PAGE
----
A fire so large it was nicknamed “The Beast”, the wildfire in Fort McMurray started in May 2016, forcing the largest wildfire evacuation in this province’s history. It destroyed approximately 2,400 homes and buildings and spread across approximately 590,000 hectares (1,500,000 acres) before it was declared to be under control in July 2016.
While no official cause has been determined, investigators with the province’s RCMP believe it was most likely the result of human activity. Wildfires caused by human activity typically start from campfires left unattended, burning debris, equipment use and malfunctions, negligently discarded cigarettes, fireworks, and in some cases acts of arson. A relatively smaller portion of wildfires are started by mother nature, via lightning strikes. These fires are often fueled by dry weather, a buildup of underbrush and high winds.
Alberta’s wildfire season runs from March 1st to October 31st each year, with May typically keeping Alberta wildland firefighters the busiest. The province’s five-year average indicates that 60% of wildfires are caused by humans -- but in 2020 that number jumped to approximately 80%. This increase is particularly concerning, as in the early spring of 2020 when the COVID-19 pandemic was reaching Canada, most people were isolating at home rather than camping or partaking in other outdoor recreational activities. Along with many people choosing to stay home, a fire ban had also been instated for the province in April of 2020.
Now that spring of 2021 is finally here, Albertans are gearing up to get outside, particularly as the COVID-19 pandemic continues and outdoor activities remain some of the safest - we’ve already seen this reflected in Provincial campsite bookings in March, increasing 100% over the same time last year! But this also means there is the potential for more human-caused fires than last year.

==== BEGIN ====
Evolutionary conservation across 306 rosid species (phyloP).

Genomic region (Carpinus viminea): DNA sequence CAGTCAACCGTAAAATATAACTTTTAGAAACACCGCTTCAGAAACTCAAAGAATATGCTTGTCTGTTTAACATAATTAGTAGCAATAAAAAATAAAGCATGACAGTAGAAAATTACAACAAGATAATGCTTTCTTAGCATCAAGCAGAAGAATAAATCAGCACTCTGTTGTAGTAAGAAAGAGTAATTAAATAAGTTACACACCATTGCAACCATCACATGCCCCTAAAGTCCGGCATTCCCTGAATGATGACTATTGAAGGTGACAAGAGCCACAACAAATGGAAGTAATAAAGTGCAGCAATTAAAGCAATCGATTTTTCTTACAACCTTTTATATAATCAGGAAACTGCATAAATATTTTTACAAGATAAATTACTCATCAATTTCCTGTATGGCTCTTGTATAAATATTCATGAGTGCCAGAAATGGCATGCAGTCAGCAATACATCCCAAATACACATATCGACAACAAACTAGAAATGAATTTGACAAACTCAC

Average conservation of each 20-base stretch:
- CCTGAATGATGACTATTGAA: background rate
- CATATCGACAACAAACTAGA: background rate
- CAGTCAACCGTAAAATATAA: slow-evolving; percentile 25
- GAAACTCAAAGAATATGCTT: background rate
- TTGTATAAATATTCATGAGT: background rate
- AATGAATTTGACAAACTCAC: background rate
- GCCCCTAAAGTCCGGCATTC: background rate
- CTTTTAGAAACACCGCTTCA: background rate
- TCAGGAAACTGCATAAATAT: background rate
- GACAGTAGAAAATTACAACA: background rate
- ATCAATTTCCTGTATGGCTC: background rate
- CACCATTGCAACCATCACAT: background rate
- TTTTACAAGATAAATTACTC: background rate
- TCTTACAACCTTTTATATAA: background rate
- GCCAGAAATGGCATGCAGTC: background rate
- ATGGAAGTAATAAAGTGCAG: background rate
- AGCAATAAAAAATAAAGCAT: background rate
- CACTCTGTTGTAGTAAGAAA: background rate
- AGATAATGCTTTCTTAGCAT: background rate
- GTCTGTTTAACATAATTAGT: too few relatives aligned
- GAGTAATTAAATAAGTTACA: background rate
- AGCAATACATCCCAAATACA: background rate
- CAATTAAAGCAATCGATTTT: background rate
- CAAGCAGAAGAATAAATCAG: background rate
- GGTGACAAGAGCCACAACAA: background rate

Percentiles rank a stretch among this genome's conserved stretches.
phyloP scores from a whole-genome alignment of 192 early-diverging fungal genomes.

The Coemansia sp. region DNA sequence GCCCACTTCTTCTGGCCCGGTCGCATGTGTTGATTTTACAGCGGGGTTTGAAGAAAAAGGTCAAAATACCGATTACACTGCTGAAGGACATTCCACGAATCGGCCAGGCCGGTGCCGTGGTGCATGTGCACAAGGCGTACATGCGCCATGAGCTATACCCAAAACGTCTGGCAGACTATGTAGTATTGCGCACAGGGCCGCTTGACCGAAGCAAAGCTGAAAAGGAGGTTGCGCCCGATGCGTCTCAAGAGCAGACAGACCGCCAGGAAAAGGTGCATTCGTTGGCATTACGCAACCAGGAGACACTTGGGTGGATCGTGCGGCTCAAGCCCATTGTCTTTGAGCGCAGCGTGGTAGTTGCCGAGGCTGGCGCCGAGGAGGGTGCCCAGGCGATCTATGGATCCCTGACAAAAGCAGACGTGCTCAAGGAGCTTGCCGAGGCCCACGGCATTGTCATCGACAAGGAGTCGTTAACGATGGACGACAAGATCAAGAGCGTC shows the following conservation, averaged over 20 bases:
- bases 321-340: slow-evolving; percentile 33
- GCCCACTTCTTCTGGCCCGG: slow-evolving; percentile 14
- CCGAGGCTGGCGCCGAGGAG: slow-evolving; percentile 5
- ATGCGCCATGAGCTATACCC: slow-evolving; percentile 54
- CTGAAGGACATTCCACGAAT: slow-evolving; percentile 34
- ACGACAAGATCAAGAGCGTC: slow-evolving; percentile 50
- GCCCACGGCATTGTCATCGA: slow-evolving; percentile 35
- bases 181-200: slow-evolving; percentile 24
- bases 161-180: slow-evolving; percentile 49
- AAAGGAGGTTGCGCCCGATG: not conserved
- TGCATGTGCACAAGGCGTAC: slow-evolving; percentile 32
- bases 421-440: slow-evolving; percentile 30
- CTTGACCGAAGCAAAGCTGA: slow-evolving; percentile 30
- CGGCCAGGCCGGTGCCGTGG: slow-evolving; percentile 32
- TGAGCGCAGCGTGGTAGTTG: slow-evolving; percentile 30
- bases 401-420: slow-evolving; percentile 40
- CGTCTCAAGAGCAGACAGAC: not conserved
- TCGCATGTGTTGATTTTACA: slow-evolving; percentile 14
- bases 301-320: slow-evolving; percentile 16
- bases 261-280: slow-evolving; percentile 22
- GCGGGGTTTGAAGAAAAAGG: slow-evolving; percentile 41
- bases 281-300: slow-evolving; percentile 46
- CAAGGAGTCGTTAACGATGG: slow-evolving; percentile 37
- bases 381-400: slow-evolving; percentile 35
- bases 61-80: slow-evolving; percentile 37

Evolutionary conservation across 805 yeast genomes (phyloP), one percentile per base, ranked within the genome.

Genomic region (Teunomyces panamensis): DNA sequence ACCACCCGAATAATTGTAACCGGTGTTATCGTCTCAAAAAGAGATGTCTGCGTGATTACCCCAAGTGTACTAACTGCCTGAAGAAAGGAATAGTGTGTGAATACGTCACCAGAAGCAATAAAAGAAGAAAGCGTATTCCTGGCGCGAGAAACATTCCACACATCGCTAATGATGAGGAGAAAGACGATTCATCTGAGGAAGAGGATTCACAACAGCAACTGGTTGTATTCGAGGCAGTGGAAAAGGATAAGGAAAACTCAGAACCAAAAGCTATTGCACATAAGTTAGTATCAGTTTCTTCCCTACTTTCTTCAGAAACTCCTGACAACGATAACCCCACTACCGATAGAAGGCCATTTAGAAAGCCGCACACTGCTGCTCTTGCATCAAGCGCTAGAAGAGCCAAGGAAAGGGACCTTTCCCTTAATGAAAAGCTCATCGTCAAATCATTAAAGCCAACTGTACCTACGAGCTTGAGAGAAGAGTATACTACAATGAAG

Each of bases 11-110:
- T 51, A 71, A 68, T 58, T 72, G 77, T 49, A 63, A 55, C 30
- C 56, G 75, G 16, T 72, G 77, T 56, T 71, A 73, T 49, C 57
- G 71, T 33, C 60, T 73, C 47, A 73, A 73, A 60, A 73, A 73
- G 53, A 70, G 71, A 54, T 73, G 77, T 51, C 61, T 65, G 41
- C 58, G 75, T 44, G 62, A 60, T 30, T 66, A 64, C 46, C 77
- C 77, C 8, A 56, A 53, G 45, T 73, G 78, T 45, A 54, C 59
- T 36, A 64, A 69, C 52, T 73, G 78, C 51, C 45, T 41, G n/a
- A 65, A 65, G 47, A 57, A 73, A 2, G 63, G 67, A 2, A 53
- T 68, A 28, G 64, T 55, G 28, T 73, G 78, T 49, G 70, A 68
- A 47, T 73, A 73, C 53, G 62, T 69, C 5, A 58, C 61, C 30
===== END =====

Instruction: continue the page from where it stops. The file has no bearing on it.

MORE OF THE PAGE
While we all head outside, lets collectively do our part to contribute toward wildfire safety with these tips:
- Make sure you follow local regulations and laws (i.e.: campsite specific rules, fire restrictions/bans, etc.) regarding burning fires. Municipally, Edmonton has had a fire restriction in place since April 16, 2021, prohibiting the use of fireworks or conducting open burning. Many areas in the province are under Fire Advisory, Restrictions or Bans.
- Check the weather forecast, and avoid having a fire on days with high winds.
- Certain areas are more prone to wildfires than others so make sure that you check with the area to see if they are more at risk than other areas.
- Make sure when you are building a fire pit or other fire that you do so in areas where fires cannot spread. Light fires only in areas which can be easily controlled.
- Choose a campfire location that is downwind and away from your tent and belongings. Get rid of any debris like twigs and leaves within a 3-metre area surrounding the campfire.
- Build your fire at least 3-metres away from standing trees, stumps and logs, and at least 15 metres away from forest debris and buildings.
- If you can, build a pit about a foot deep to help keep the campfire contained. Building a circle of rocks around the fire can inhibit the fire from spreading.
- Should your fire spread outside of the contained area, be prepared in advance to put it out quickly.
- If you’re a cigarette smoker, it’s important to smoke only in designated areas, and to put out your cigarette completely before disposing of it safely. Under no circumstances should you throw cigarettes onto the ground.
- Teach your children the rules and safety precautions of camping and being outdoors. Make sure they know to stay away from fires and to always allow an adult to start and put out fires.
Has your business developed a wildfire Emergency Response Plan? If you work in areas at risk of wildfires, it’s important you take time to get ready for one, so everyone understands what to do before, during and after a wildfire. A plan like this can save lives. Safety Ahead can develop a comprehensive Emergency Response Plan for your business, just give us a call!
Wildfire prevention is a responsibility we all share. By being prepared and following the rules we can save the lives and homes of many people, preserve our communities, forests, and grasslands.
Check out https://www.albertafirebans.ca/ for up-to-date information on bans within the province.